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Originally appearing in Volume V26, Page 645 of the 1911 Encyclopedia Britannica.
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TERMITE, the name applied to a group of insects with four wings which are developed outside the body (a large proportion of the individuals become adult, however, without wings appearing at all). The wings are of nearly one size, of long, narrow form, of paper-like consistence, and in repose are placed flat on the back of the insect so that only one wing shows. After a short time the wings are shed, and only small stumps remain as evidence of the individual being a winged form. The mouth has strong mandibles. Formerly termites were classed as a part of the order Neuroptera, but more recently they have been separated by certain zoologists from the true Neuroptera, and associated with some other forms as an order Corrodentia. By Packard they have been associated with Mallophaga, and called Platyptera. They now constitute with the Embiida a small and obscure family—the order Isoptera, of which about 300 species are known. Termites are more widely known as white ants, but as they are extremely different from true ants, and as they are rarely white, this designation is very deceptive, and should be abandoned. Termites are found only in warm climates, where they are sometimes very destructive. They are vegetarian, but occasionally eat, or destroy, dry animal matter. The basis of their alimentary regimen is woody matter. Some of them make use of fungi growing in their abodes as food; some cut and store grass; others prepare a peculiar kind of food, which is stored in a tough, dry form, so that it has to be moistened before it can be eaten. Termites are social insects; many of them construct large edifices called termitaria and often spoken of as nests. A termitarium frequently contains an enormous number of individuals forming the society or colony. Termites are totally different in structure and development from all other social insects, but their social existence exhibits numerous analogies with that of the ants and other social Hymenoptera. The most remarkable of these analogies is that the reproduction of the species in each community is confined to a single pair, or to a very limited number of individuals. The members of one society or colony, however numerous or dissimilar they may be, are the descendants of a single pair. The colony is —so far as is known, and on this, as well as on many other points, authentic in-formation is scanty—first started by a pair of winged individuals that cast their wings, secrete themselves in a suitable place, and produce young; the colony, however huge, being subsequently developed by the extreme fer-Fro. 1.—A, newly hatched termite; B, tility of the reproductive worker termite; Termes nemorosus. pair. Very little is known as to how long a colony endures, and, as there is great variety in the social conditions of different kinds of termites, it is probable that there is considerable difference as to the point in question. As a rule a family or colony has only a single termitarium, but there are cases in which a single family has several separate abodes, though usually only one of them is a real home containing reproductive individuals. The social life in termites, as well as in all other social insects, is clearly a development of the family life. It is accompanied by extraordinary modifications of the forms of the individuals constituting the society, and by a great division of labour. As regards the forms, or castes, termites differ totally from other social insects; in the latter case there are great differences between the males and females, and the whole of the castes are of the female sex, whereas in termites the males and females are extremely similar, and the castes are in no way correlative with sex. As the termite life is a family life, and as there is normally only a single pair of re-productive individuals in each community, it is easily comprehensible that if any-thing goes wrong with this pair, the community is at once thrown into a state of complete disorganization. But this misfortune is mitigated by a method which termites have of keeping individuals in an undifferentiated state, and of turning some of them speedily into reproductive individuals, whereby the community is restored to something like a natural condition of activity and growth. Apart from the forms that are merely juvenile, the following kinds of adults are normally present _ in a colony: (I) workers, (2) soldiers, (3) winged individuals ready to leave the nest, (4) king and queen. (I) The worker termite resembles the young in general appearance, and, like the young, has no trace of wings (fig. I). The two segments behind the head are more contracted, so that head, thorax and abdomen are more differentiated than they are in the young. The colour too is different, the young being milky-white, whereas the adult worker is variously pigmented according to its species, but is never milky-white. The worker is generally blind, and in only a few species does it possess rudimentary eyes. The species of the group Calotermitides have no workers. In the other species the workers look after the eggs and young, and, perform most, if not all, of the industrial work of the community. hey are also, in some cases, effective combatants, though quite destitute of any special structures to suit them for this purpose. The sexual organs do not undergo development, but it has been satisfactorily ascertained that both sexes are represented amongst the workers. In certain species the workers seem to be dimorphic, so far as size is concerned, but this point has apparently been only very in-adequately considered. Workers form a very. large but variable proportion of the members of a community. (2) The soldier termite is the most extraordinary feature of termite biology It is more varied than any of the other castes, so that most of the species of termites can be best distinguished by their soldiers. The chief feature of the soldier is an extraordinary development of the head, or of the head and mandibles. There are two very distinct kinds of soldiers: (a) the flat-headed or mandibulate soldier, and (b) the nasute or rostrate soldier (fig. 2). In the first kind the head is usually developed out of all proportion to the rest of the body; the mandibles are frequently enormous, and, being in many cases asymmetric, give the appearance of deformity. In the nasute soldier the head is thick or convex, and may be described as unicorn—that is to say, it is prolonged in the middle so as to form a single pointed horn ; the mandibles are never largely developed. No species of termite has both mandibulate and nasute soldiers, although the reverse is sometimes still stated in books. The soldiers of some species are, however, dimorphic to the extent that larger and smaller forms occur in the same nest without intermediates. In other cases soldiers of simply variable size exist. The soldier is blind and wingless, though in a few soldiers minute wing-rudiments can be detected. As in the worker, the development of the sex organs is arrested, but both sexes are represented. The function of the soldiers is probably, as stated by Haviland, defence. The mandibulate soldiers use their heads as blocks to stop gaps in the nests, and employ terrifying but somewhat theatrical devices, making threatening motions and producing noises by movements of the head and thorax. The nasute soldiers emit a fluid from the tip of the rostrum, and dab it upon their enemies with some skill. Soldiers are present in all species of termites except the South American genus Anoplotermes. It is a remarkable fact that in the group Calotermitides soldiers exist although there are no workers, but in this case the function of the soldier seems to be very much that of a worker. Grassi says that in Calotermes flavicollis all the individuals of a community work for the common welfare. Moreover, in the Calotermitides no very great development of the heads or mandibles occurs. (3) Adult or Winged Termite.—Such of the young as do not become workers or soldiers grow and develop after the fashion usual in exopterygote insects. Moults take place, the wing-pads gradually increase in size, eyes appear, and finally pigmentation takes place, and the winged insect is perfected at the last moult (fig. 3). In prosperous colonies these winged insects are produced in large numbers and emerge at intervals as swarms. They have extremely feeble powers of flight, and apparently scarcely ahy other capability. They are a favourite food of a large number of animals, including even man. They have well-developed eyes and ocelli, and differ from all the other forms by their greater pigmentation. The function of these adults is to diffuse the species, and to favour crossing outside the family circle. Attainment of this second end is, in some cases, favoured by the fact that the whole of the individuals constituting a swarm consist of one sex only. This extraordinary fact is attested by Grassi, but has not yet received the attention it merits. If a termite colony be compared with a tree or plant, the winged forms, it is clear, functionally correspond to the flowers and seeds of the tree; indeed, Fritz Muller and Grassi go further, and conclude that the modes of diffusion and reproduction of termites are analogous to the modes of plants of continuing the species by means of cleistogamic as well as ordinary flowers. The force of this comparison will be better appreciated after the reader has made himself acquainted with the facts connected with the neoteinic forms of termites. (4) King and Queen.—As a rule each community includes only a single pair of individuals apt for reproduction; these are the royal pair, or king and queen (fig. 4). They are adult termites that have shed the wings they formerly possessed. The queen usually undergoes an extraordinary increase in the size of the abdomen, which may be distended to many hundred times its original capacity (fig. 4, A). In many species the king and queen are confined in a royal cell, out of which they cannot move, though the workers, owing to their smaller size, can get in and out to tend them. In other cases the queen only is so imprisoned, the king being able to leave the cell. In still other cases neither king nor queen is effectually imprisoned. Much discrepancy of opinion exists as to the invariable presence of a king in each nest; this, however, is explained by Haviland's observation that the king is active and timid, and when a nest is opened seeks safety by running away and concealing himself, so that he is sometimes only discovered when the very last fragment of the nest is brought under scrutiny. Another point on which extremely diverse opinions are expressed is the copula of the sexes. It is usually stated that the swarming of termites is analogous to that of bees and ants, in which groups of insects the conjunction of the sexes takes place at this period,and at this period only. In the termites the reverse is the case. The swarming is not at all a nuptial flight; indeed, at that time the sexes are not apt for reproduction. Copulation only takes place after a pair have cast their wings and have established them-selves together. It is repeated at intervals, and is thus quite dissimilar from the corresponding phenomenon in Hymenoptera. The male has no intromittent organs, so that copula during flight is impossible. Grassi has actually witnessed the act in subsequent life. Haviland is of opinion that in some cases the male fertilizes the eggs without connexion with the female. (5) Neoteinic and Substitution Forms.—When a colony of termites is deprived of king and queen it can replace them by forms specially prepared. These substitution forms are of two kinds—(a) normal adult individuals, and (b) neoteinic forms. The latter may be described as unnatural kings and queens possessing reproductive powers, though the wings have never been developed and some other parts of the body have not taken on the fully adult state. Haviland removed the royal pairs from nests of Termes malayanus, and after three or four months again examined the nests: in three out of the five cases substitution pairs exactly resembling the original ones, with well-formed wing-stumps, were present; in the other two cases he failed to find the royal cell, and believes that the loss had not been repaired. In other species the bereavement is made good by means of neoteinic instead of normal individuals, and in certain species neoteinic forms are abundantly found. In the case of substitution forms there is usually more than one pair present in a colony, and sometimes numerous pairs exist. Grassi says that in Sicily the colonies of Termes lucifugus are kept up entirely by neoteinic kings and queens; in other words, the swarms are nearly or quite useless. The neoteinic forms are compared to cleistogamous flowers; and this curious case is parallel with that of a species of plant whose reproduction should be accomplished entirely by its cleistogamous flowers, though at the same time it produced perfect flowers in abundance. The condition recorded by Grassi is probably extremely exceptional. Fritz Muller found once a colony in which a true king was acting as consort to a considerable number of neoteinic queens, no true queen being present. In order to understand the curious phenomena presented by the castes and variety of forms of a single species of termite, it is necessary to become acquainted with their food habits, which are very peculiar and may be described as communistic. Termites have the habit of eating their cast skins and even their dead companions, and in fact their system of keeping the nest clean seems to be that of eating the refuse of their own bodies till it no longer contains any digestible matter. This cannibalism is the more remarkable, as they will not eat other termites. The most curious part of their dietary is their complex system of feeding from the matters contained in the alimentary systems of their fellows. When a termite wishes food it strokes the body of another individual with its antennae, and the specimen thus caressed exudes from the posterior or from the anterior part of the body a drop of matter, which is eaten by the hungry one. The matter exuded from the posterior part of the body appears to be very different from that yielded by the mouth, so that there are at least two kinds cf this excretory food. The proctodaeal food (that which comes from the posterior part of the body) is in great favour with adult termites, but so far as is known it is not used for feeding the newly born young, which are believed to be fed on matter elaborated in the bodies of the adult workers and communicated by their mouths. Subsequently the young take also proctodaeal food, and triturated vegetable matter. Origin of the Castes.—When termites are hatched from the eggs none of the remarkable differences that are manifested in the individuals in subsequent life can be detected. The sexes are in termites extremely similar in external characters. When the young are hatched they all appear nearly exactly alike, though on careful examination the sexes can be distinguished. T. nemorosus. But no other difference than that of sex can be detected. In the article ANT in the ninth edition of the Encyclopaedia Britannica it was stated that "the distinction between soldier and worker can be easily seen in the egg." This is contradicted by all modern observations, and is certainly erroneous. It is true that considerable difference of opinion exists as to when the distinction between soldier and worker first becomes evident, but all are agreed that it is not till after the growth is to some extent accomplished. The discrepancy that exists in opinions on this point is due to the facts: (1) that different species have been under observation; and (2) that the modification of the larva to form a soldier may begin at more than one period of the development even in the same species. It being ascertained that all termites begin as undifferentiated larvae, the question arises as to what causes the differentiation into castes. This question is the more important as two of the castes (the worker and soldier) do not at all resemble their parents. Grassi, from an examination of the individuals of a large number of nests of Termes lucifugus, arrived at the conclusion that all start as undifferentiated larvae, and that the regular development of Termes up to the perfect insect may undergo a deviation at various periods of life leading to the Termitaria.—There is nothing in which termites display more variety than in their dwellings. These are sometimes not constructions at all. The primitive Calotermer fiavicollis—in which there is no worker—frequently inhabits rotten places in trees; at most it increases these a little by excavation, and modifies the passages by slight and imperfect barricades. In the case of this species the community never attains a greater number than one thousand individuals, and even this is comparatively rare. On the other hand, we have the huge solid structures, ro or 20 ft. high, delineated by Smeathman with cattle standing on their summits. Saville Kent has observed termitaria in Australia 18 ft. high. In equatorial Africa termitaria are frequently 12 to 25 ft. high and sharp-pointed. As a rule large termitaria do not occur in considerable numbers in a restricted area, but there are exceptions even to this. At Somerset, Cape York, there is one of the most remat'kable termite cities of the world. Viewed from the sea, it appears as if the plain for a mile or more in extent were covered with pointed pillars, varying, according to different accounts, from 6 to 13 ft. in height, broad at the base and tapering to the summit, forming regular symmetrical pyramids. In this part of Australia there is also found the " compass," "magnetic," or "meridian" termite, the mounds of which have somewhat the shape of a tombstone, and have always the same orientation, the wider face of the structure always extending north to south. It has been suggested that this is connected with the necessity of regulating the temperature or the amount of desiccation of the nest, but there is no evidence whatever on the point. A termitarium on being opened displays a vast number of irregular chambers separated by thin partitions (fig. 5, f), the royal cell being placed in the middle (fig. 5, c). The material used is of an earthy nature, but the interiors of many earthy termitaria are largely composed of woody fibre, the refuse proceeding from the alimentary canals of the insects being used for this purpose. A considerable number of the larger termites use fungi for their foodstuff. There are special cham- bers where these are cultivated, the matter on which the fungus is grown being of a woody nature and sponge-like in its structure. The fungi make their appearance as small globules. Probably the spores or mycelium are placed in the mass when it is formed by the termites; but very little is yet known as to this fungus and its mode of treatment by them.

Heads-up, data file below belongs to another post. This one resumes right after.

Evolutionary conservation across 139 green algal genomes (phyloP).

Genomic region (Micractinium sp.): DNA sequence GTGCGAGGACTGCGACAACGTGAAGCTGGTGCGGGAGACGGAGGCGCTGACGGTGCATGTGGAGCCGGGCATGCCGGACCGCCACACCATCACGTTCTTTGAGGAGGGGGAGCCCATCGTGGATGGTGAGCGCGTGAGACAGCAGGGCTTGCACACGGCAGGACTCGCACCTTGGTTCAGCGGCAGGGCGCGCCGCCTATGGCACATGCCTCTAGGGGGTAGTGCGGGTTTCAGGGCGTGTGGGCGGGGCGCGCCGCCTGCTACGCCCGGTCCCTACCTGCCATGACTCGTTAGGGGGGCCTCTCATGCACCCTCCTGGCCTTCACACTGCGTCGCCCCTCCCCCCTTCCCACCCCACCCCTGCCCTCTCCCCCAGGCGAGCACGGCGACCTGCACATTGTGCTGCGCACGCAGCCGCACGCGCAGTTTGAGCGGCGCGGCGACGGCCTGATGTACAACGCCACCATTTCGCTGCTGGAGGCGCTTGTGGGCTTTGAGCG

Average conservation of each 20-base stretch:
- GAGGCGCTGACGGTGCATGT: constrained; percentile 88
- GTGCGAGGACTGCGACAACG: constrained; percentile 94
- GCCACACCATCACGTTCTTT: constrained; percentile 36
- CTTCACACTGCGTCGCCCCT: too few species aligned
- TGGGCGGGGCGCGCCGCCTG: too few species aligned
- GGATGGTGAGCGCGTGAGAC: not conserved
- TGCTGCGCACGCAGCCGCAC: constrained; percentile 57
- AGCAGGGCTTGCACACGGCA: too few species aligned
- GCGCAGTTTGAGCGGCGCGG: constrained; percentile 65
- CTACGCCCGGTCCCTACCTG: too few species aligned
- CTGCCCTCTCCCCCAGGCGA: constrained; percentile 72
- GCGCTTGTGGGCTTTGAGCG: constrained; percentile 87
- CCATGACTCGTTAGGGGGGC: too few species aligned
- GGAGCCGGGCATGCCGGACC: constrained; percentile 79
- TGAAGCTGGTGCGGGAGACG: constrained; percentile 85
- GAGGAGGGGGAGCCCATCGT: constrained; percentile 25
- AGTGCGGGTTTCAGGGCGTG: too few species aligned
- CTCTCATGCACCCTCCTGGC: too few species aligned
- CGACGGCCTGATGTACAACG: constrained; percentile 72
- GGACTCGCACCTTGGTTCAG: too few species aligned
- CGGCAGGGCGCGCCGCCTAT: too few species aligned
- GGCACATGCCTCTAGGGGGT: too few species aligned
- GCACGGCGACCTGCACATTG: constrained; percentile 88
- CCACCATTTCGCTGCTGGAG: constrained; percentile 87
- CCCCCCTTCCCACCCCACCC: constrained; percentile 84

End of Article: TERMITE
TERMONDE (Flemish Dendermonde)